On 09/30/2014 02:51 PM, Kevin Grittner wrote:
> Josh Berkus <j...@agliodbs.com> wrote:
>> On 09/30/2014 02:39 PM, Kevin Grittner wrote:
>>> Josh Berkus <j...@agliodbs.com> wrote:
>>>> On 09/30/2014 07:15 AM, Kevin Grittner wrote:
>>>>> At the risk of pushing people away from this POV, I'll point out
>>>>> that this is somewhat similar to what we do for unlogged bulk loads
>>>>> -- if all the conditions for doing it the fast way are present, we
>>>>> do it the fast way; otherwise it still works, but slower.
>>>> Except that switching between fast/slow bulk loads affects *only* the
>>>> speed of loading, not the locking rules.  Having a statement silently
>>>> take a full table lock when we were expecting it to be concurrent
>>>> (because, for example, the index got rebuilt and someone forgot the
>>>> UNIQUE) violates POLA from my perspective.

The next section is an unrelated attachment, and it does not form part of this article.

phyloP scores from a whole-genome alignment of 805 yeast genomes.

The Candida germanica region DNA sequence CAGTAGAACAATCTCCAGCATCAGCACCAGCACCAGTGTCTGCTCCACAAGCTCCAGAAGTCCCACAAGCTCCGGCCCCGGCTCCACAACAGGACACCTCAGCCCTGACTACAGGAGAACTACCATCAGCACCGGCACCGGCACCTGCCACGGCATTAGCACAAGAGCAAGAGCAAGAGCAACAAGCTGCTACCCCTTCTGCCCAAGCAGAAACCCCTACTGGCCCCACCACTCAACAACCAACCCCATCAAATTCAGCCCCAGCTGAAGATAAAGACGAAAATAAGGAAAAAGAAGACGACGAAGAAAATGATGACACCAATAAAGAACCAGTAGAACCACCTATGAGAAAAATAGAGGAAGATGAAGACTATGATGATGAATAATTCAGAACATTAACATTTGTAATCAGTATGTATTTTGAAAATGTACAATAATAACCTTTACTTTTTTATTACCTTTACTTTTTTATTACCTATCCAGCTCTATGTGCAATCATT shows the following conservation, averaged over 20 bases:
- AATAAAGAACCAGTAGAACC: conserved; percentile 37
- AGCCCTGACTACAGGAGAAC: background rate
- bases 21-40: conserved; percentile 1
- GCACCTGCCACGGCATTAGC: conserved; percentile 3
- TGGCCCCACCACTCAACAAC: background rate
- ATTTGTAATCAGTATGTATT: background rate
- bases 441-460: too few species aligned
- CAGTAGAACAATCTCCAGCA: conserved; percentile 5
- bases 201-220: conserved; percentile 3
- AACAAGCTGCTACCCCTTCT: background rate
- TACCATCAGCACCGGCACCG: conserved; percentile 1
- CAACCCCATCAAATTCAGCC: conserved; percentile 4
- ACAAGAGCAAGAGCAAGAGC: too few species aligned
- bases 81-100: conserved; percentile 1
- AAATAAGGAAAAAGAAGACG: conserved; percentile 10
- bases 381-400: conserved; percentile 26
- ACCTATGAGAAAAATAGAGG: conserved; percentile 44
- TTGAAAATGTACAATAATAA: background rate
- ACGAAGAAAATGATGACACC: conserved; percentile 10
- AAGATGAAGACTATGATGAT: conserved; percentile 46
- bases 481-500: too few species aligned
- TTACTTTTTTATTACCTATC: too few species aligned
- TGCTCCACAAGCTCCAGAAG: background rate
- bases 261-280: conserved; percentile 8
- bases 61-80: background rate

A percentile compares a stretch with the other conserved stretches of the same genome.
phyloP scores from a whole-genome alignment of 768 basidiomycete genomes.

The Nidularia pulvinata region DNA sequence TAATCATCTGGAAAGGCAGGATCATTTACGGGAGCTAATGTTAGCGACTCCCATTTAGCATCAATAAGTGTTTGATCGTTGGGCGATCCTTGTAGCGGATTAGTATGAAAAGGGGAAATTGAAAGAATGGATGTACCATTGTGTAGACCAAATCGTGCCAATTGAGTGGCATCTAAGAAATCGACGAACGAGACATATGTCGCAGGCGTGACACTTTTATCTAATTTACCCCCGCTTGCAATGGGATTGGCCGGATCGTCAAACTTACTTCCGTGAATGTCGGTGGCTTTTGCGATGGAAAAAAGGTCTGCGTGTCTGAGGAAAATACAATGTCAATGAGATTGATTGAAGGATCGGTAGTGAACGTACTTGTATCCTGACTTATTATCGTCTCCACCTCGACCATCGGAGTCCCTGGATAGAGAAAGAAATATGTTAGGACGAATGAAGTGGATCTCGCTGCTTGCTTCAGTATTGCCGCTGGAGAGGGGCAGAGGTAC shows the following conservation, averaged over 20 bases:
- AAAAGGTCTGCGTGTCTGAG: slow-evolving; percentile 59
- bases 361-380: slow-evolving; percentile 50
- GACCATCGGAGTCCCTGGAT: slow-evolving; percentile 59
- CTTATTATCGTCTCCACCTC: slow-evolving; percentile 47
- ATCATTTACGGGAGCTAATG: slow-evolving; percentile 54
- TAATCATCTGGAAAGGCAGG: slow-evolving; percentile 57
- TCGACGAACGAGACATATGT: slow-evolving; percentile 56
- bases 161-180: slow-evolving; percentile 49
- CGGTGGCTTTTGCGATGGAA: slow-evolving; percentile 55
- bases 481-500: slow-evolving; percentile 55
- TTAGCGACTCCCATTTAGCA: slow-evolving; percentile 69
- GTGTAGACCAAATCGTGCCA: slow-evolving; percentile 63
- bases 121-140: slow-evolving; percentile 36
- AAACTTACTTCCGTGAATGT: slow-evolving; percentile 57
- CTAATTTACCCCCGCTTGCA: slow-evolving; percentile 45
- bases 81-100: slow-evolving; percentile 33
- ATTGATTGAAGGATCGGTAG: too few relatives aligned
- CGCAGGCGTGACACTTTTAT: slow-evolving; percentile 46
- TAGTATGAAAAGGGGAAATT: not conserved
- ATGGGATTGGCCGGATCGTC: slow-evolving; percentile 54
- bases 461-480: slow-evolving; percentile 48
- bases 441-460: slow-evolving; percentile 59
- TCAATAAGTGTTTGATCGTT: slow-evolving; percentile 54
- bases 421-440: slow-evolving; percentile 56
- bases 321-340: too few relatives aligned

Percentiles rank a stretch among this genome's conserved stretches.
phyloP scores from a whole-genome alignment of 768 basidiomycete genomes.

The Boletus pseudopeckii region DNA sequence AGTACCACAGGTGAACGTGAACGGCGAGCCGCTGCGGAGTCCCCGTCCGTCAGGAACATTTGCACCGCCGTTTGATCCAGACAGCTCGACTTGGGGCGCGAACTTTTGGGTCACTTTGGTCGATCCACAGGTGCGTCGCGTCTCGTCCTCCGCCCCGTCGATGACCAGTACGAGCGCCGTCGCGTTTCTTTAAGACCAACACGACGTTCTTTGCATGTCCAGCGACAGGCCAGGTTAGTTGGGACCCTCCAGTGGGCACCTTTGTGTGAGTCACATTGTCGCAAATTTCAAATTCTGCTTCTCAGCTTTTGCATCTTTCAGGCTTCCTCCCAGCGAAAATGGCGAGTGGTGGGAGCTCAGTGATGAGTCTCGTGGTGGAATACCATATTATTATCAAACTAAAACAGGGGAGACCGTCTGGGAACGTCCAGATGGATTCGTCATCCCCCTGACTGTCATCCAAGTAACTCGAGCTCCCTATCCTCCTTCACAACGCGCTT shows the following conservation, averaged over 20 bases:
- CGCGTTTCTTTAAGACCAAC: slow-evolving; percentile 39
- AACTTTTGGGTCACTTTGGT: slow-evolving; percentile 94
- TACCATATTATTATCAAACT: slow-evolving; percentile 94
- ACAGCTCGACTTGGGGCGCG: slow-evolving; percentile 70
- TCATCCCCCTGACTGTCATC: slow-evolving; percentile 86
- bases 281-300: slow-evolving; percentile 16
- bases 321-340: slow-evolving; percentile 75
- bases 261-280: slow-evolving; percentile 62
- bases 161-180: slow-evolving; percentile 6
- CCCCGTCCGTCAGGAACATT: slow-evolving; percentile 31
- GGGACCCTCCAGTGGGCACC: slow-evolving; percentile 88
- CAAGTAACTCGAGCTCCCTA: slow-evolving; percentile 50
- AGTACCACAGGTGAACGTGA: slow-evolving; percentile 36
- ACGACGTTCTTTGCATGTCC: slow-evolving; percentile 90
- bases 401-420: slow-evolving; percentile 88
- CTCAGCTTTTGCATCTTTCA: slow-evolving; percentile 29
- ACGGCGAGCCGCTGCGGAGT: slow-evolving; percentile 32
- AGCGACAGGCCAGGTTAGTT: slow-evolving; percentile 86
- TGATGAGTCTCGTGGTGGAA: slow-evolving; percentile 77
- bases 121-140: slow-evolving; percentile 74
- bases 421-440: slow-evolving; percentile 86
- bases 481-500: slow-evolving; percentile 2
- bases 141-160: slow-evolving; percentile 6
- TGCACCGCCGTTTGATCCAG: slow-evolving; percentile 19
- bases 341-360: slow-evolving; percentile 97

>>> I would not think that an approach which took a full table lock to
>>> implement the more general case would be accepted.
>> Why not?  There are certainly cases ... like bulk loading ... where
>> users would find it completely acceptable.  Imagine that you're merging
>> 3 files into a single unlogged table before processing them into
>> finished data.
> So the expectation is that when we implement MERGE it will, by
> default, take out an EXCLUSIVE lock for the entire target table for
> the entire duration of the command?  I would have expected a bit
> more finesse.

I don't know that that is the *expectation*.  However, I personally
would find it *acceptable* if it meant that we could get efficient merge
semantics on other aspects of the syntax, since my primary use for MERGE
is bulk loading.

Regardless, I don't think there's any theoretical way to support UPSERT
without a unique constraint.  Therefore eventual support of this would
require a full table lock.  Therefore having it use the same command as
UPSERT with a unique constraint is a bit of a booby trap for users.
This is a lot like the "ADD COLUMN with a default rewrites the whole
table" booby trap which hundreds of our users complain about every
month.  We don't want to add more such unexpected consequences for users.

Josh Berkus
PostgreSQL Experts Inc.

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